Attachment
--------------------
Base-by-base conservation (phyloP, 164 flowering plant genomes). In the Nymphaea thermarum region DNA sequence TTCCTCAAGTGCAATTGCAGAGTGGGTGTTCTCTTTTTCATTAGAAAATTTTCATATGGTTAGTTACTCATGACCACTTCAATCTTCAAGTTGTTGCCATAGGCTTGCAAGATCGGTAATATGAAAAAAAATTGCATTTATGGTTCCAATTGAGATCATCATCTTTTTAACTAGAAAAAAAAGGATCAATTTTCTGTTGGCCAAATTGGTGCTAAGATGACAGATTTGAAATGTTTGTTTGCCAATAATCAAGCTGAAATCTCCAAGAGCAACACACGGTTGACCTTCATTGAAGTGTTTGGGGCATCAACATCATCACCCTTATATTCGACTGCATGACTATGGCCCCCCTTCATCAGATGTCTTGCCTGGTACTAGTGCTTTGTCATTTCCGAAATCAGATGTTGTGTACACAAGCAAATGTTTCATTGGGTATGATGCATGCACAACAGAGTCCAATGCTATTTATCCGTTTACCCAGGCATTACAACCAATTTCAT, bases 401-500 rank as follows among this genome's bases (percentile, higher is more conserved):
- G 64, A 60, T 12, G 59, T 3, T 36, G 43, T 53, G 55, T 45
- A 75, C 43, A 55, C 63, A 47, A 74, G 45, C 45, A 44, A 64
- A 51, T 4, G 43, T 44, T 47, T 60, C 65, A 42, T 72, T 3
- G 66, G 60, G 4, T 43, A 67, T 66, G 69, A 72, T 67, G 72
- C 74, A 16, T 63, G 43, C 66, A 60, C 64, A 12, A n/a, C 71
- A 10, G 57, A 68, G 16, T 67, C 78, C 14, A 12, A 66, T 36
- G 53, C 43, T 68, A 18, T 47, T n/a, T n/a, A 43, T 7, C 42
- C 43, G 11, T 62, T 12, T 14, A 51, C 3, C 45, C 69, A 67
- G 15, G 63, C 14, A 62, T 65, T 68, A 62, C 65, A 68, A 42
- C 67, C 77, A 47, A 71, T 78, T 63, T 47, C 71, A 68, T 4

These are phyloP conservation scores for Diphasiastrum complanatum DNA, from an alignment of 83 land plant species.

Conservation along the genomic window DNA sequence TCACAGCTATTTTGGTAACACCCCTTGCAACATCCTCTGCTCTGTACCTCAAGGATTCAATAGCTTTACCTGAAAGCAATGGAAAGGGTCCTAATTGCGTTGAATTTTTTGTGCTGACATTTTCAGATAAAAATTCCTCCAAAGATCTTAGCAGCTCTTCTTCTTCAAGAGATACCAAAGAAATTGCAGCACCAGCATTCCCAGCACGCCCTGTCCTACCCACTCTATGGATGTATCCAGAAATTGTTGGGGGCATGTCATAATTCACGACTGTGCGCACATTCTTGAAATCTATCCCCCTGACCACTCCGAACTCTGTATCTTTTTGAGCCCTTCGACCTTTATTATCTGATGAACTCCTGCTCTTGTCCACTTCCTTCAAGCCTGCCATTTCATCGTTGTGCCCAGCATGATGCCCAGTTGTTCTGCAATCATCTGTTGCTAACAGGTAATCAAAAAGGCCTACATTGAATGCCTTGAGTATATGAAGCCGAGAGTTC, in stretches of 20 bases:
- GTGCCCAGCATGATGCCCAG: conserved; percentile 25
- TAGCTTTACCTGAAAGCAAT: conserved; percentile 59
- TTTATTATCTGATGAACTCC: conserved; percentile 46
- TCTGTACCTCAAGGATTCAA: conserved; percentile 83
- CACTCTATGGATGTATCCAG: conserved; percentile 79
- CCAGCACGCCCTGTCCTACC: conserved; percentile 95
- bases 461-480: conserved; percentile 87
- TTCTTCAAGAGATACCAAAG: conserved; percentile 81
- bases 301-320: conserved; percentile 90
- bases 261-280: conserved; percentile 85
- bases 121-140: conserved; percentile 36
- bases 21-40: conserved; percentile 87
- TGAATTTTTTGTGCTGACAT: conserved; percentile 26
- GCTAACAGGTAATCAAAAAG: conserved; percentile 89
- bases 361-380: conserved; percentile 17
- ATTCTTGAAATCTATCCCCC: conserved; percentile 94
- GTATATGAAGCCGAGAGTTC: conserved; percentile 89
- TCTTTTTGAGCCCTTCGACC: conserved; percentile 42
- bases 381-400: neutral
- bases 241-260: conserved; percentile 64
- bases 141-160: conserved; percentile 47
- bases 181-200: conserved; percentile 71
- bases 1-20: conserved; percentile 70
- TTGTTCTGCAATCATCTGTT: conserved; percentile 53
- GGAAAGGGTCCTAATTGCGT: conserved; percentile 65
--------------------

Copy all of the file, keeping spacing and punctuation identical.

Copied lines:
Base-by-base conservation (phyloP, 164 flowering plant genomes). In the Nymphaea thermarum region DNA sequence TTCCTCAAGTGCAATTGCAGAGTGGGTGTTCTCTTTTTCATTAGAAAATTTTCATATGGTTAGTTACTCATGACCACTTCAATCTTCAAGTTGTTGCCATAGGCTTGCAAGATCGGTAATATGAAAAAAAATTGCATTTATGGTTCCAATTGAGATCATCATCTTTTTAACTAGAAAAAAAAGGATCAATTTTCTGTTGGCCAAATTGGTGCTAAGATGACAGATTTGAAATGTTTGTTTGCCAATAATCAAGCTGAAATCTCCAAGAGCAACACACGGTTGACCTTCATTGAAGTGTTTGGGGCATCAACATCATCACCCTTATATTCGACTGCATGACTATGGCCCCCCTTCATCAGATGTCTTGCCTGGTACTAGTGCTTTGTCATTTCCGAAATCAGATGTTGTGTACACAAGCAAATGTTTCATTGGGTATGATGCATGCACAACAGAGTCCAATGCTATTTATCCGTTTACCCAGGCATTACAACCAATTTCAT, bases 401-500 rank as follows among this genome's bases (percentile, higher is more conserved):
- G 64, A 60, T 12, G 59, T 3, T 36, G 43, T 53, G 55, T 45
- A 75, C 43, A 55, C 63, A 47, A 74, G 45, C 45, A 44, A 64
- A 51, T 4, G 43, T 44, T 47, T 60, C 65, A 42, T 72, T 3
- G 66, G 60, G 4, T 43, A 67, T 66, G 69, A 72, T 67, G 72
- C 74, A 16, T 63, G 43, C 66, A 60, C 64, A 12, A n/a, C 71
- A 10, G 57, A 68, G 16, T 67, C 78, C 14, A 12, A 66, T 36
- G 53, C 43, T 68, A 18, T 47, T n/a, T n/a, A 43, T 7, C 42
- C 43, G 11, T 62, T 12, T 14, A 51, C 3, C 45, C 69, A 67
- G 15, G 63, C 14, A 62, T 65, T 68, A 62, C 65, A 68, A 42
- C 67, C 77, A 47, A 71, T 78, T 63, T 47, C 71, A 68, T 4

These are phyloP conservation scores for Diphasiastrum complanatum DNA, from an alignment of 83 land plant species.

Conservation along the genomic window DNA sequence TCACAGCTATTTTGGTAACACCCCTTGCAACATCCTCTGCTCTGTACCTCAAGGATTCAATAGCTTTACCTGAAAGCAATGGAAAGGGTCCTAATTGCGTTGAATTTTTTGTGCTGACATTTTCAGATAAAAATTCCTCCAAAGATCTTAGCAGCTCTTCTTCTTCAAGAGATACCAAAGAAATTGCAGCACCAGCATTCCCAGCACGCCCTGTCCTACCCACTCTATGGATGTATCCAGAAATTGTTGGGGGCATGTCATAATTCACGACTGTGCGCACATTCTTGAAATCTATCCCCCTGACCACTCCGAACTCTGTATCTTTTTGAGCCCTTCGACCTTTATTATCTGATGAACTCCTGCTCTTGTCCACTTCCTTCAAGCCTGCCATTTCATCGTTGTGCCCAGCATGATGCCCAGTTGTTCTGCAATCATCTGTTGCTAACAGGTAATCAAAAAGGCCTACATTGAATGCCTTGAGTATATGAAGCCGAGAGTTC, in stretches of 20 bases:
- GTGCCCAGCATGATGCCCAG: conserved; percentile 25
- TAGCTTTACCTGAAAGCAAT: conserved; percentile 59
- TTTATTATCTGATGAACTCC: conserved; percentile 46
- TCTGTACCTCAAGGATTCAA: conserved; percentile 83
- CACTCTATGGATGTATCCAG: conserved; percentile 79
- CCAGCACGCCCTGTCCTACC: conserved; percentile 95
- bases 461-480: conserved; percentile 87
- TTCTTCAAGAGATACCAAAG: conserved; percentile 81
- bases 301-320: conserved; percentile 90
- bases 261-280: conserved; percentile 85
- bases 121-140: conserved; percentile 36
- bases 21-40: conserved; percentile 87
- TGAATTTTTTGTGCTGACAT: conserved; percentile 26
- GCTAACAGGTAATCAAAAAG: conserved; percentile 89
- bases 361-380: conserved; percentile 17
- ATTCTTGAAATCTATCCCCC: conserved; percentile 94
- GTATATGAAGCCGAGAGTTC: conserved; percentile 89
- TCTTTTTGAGCCCTTCGACC: conserved; percentile 42
- bases 381-400: neutral
- bases 241-260: conserved; percentile 64
- bases 141-160: conserved; percentile 47
- bases 181-200: conserved; percentile 71
- bases 1-20: conserved; percentile 70
- TTGTTCTGCAATCATCTGTT: conserved; percentile 53
- GGAAAGGGTCCTAATTGCGT: conserved; percentile 65